Siv Ericks was for many years one of Sweden’s most popular comediennes, revue artistes and actresses. She appeared frequently on stage and film for almost 60 years.
Siv Ericks was the daughter of Nils Eriksson, a master barber, and his wife Annie. She was born in Oxelösund in 1918 and was given the name Siv Eriksson. Her father was a revue writer apart from his profession, and Siv Ericks made her debut as an eight-year-old in 1926 in one of his local revues in Oxelösund. At the age of 16, she joined a theatre company in Örebro and toured after that with Martin Sterner and Folke Walder until 1938. For a time, she studied theatre arts with the actress and speech therapist Karin Alexandersson, who taught speech and voice care at the Dramaten theatre school in Stockholm.
In 1939, Siv Ericks joined Vasateatern in Stockholm and remained there until 1942, when she took parental leave. Siv Ericks was married to Albert Essy-Ehsing, a Russian businessman in 1942—1967 and they had one son, Percy. She tired of her role as housewife and longed to get back to the theatre. Her return took place in 1950 in a revue on the theatre boat in Gothenburg, with Douglas Håge, who had lured her back to the world of revue. Later came an engagement at Scalateatern in Stockholm in 1951—1952. In 1953—1957, Siv Ericks took part in her first series of Kar de Mumma revues, at Blancheteatern in Stockholm. She was to return to them later in 1970—1972, then at Folkteatern in the same city.
Siv Ericks made her film debut at the age of 21 in Per-Axel Branner’s comedy Rosor varje kväll in 1939, when the male role was played by the big star Max Hansen. It was in this context that he suggested the artist name Ericks, which she adopted during the filming. She was simultaneously engaged in comedy at the Klippan summer theatre in Stockholm. This was the first occasion that she was mentioned as Siv Ericks in the press. Her debut role turned out to be her only main role in a film, however. Instead there were many small but memorable parts in about 60 films during a period of 55 years. This was possibly because Siv Ericks did not fit into the narrow type of the young girl who was supposed preferably to be mild, sweet and unobtrusive. Siv Ericks certainly had what it took, but was probably also too funny, original and self-contained to suit the roles tailored by the film companies to the young actresses they intended to launch as stars.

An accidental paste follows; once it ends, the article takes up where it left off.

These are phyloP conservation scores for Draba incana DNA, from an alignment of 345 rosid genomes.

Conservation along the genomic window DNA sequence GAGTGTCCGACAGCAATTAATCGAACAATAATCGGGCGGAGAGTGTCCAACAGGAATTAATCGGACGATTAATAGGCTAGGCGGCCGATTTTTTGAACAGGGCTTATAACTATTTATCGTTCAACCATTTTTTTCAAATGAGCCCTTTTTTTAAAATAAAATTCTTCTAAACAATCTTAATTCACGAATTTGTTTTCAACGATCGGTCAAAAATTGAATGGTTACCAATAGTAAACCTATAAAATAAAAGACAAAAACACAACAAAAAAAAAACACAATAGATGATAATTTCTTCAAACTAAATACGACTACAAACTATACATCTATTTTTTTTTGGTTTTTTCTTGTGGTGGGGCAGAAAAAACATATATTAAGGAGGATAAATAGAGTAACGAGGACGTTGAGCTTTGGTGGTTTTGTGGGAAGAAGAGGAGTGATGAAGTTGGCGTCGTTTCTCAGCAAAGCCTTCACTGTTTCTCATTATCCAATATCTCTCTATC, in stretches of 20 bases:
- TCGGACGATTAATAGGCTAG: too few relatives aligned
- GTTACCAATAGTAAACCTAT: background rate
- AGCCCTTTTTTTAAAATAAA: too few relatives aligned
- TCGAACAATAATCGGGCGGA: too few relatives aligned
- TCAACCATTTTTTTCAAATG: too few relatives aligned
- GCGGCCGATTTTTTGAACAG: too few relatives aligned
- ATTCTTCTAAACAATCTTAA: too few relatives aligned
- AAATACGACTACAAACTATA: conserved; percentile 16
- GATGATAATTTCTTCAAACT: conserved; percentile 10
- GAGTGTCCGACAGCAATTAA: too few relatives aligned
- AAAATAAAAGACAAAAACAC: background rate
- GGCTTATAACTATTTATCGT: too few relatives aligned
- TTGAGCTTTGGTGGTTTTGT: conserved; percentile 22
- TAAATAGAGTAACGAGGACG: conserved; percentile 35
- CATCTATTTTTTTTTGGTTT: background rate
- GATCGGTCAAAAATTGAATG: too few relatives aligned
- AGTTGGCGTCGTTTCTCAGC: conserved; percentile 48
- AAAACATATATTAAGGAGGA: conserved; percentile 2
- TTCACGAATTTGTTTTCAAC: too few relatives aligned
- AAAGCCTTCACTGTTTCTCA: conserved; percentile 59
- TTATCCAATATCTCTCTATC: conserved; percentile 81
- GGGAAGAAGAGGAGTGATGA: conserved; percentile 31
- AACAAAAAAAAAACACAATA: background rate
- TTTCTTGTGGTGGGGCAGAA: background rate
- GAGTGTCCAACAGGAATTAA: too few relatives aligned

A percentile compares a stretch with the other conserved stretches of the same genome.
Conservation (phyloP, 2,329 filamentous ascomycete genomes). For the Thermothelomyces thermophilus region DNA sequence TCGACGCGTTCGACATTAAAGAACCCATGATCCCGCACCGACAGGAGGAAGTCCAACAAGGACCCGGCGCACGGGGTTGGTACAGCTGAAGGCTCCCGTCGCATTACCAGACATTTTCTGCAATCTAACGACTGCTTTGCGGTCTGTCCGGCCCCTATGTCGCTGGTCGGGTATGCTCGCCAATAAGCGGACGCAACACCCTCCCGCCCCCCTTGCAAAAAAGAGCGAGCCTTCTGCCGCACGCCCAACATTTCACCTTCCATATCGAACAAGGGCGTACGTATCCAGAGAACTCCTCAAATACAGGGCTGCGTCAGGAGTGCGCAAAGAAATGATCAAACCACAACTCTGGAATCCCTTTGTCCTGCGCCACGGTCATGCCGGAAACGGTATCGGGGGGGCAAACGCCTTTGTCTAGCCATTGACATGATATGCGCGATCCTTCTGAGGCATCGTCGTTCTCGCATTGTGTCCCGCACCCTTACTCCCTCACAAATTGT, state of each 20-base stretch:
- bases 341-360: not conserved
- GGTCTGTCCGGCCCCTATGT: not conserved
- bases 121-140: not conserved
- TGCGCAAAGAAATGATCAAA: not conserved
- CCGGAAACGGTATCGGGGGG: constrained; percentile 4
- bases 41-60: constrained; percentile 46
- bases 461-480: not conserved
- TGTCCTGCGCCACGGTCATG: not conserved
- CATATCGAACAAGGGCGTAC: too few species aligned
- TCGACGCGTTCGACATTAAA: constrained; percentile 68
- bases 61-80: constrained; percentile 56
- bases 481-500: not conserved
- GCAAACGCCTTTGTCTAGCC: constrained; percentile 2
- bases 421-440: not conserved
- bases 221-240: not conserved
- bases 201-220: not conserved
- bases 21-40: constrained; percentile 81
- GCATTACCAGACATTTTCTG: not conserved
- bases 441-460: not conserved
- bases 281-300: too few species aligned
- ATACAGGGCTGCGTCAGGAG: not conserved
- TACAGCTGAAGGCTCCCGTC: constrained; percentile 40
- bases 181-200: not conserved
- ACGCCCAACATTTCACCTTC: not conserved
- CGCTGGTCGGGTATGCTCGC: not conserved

During the 1940s, Siv Ericks only performed in one or two small roles, but during the 1950s she became more active in film. Ericks mainly repeated some virtuoso specialities that they reserved especially for her. She had at that point namely found her niche as a kind of comedy pearl grown and refined in the Kar de Mumma revues. She played lethargic, gullible and rather silly society ladies and directors’ wives, preferably with large, floaty hats and conspicuous accessories and outfits. She was “camp” before that expression had been launched in Sweden, and she captured that style with parodic perfection. Siv Ericks also filled the niche of Swedish film’s best receptionist, secretary and telephonist, slightly slack and vulgar but with just the right edge to her lines. Minor roles that might easily have become periferous and banal were transformed by Siv Ericks into small fireworks displays in which she almost outshone the main stars and became the main attraction for a second. Siv Ericks was electrifying and powerful, like a Swedish Betty Hutton. She dared to be funny and exaggerated at a time when actresses usually wanted to be gracious and sophisticated.
In one theatre programme, Siv Ericks was once introduced as “a successful cross between Tollie Zellman and Eva Dahlbeck”. Even if the comparison was not spot on, it says something about the stately, cool blonde with a natural talent for being hysterically funny, even if she only rolled her eyes, chewed gum or opened her mouth. Tollie Zellman and Siv Ericks shared the ability to transform a trivial line in a script into a kind of multi-layered, multistage rocket just by unique emphasis and pausing. They digested each line and dragged out the comical bits.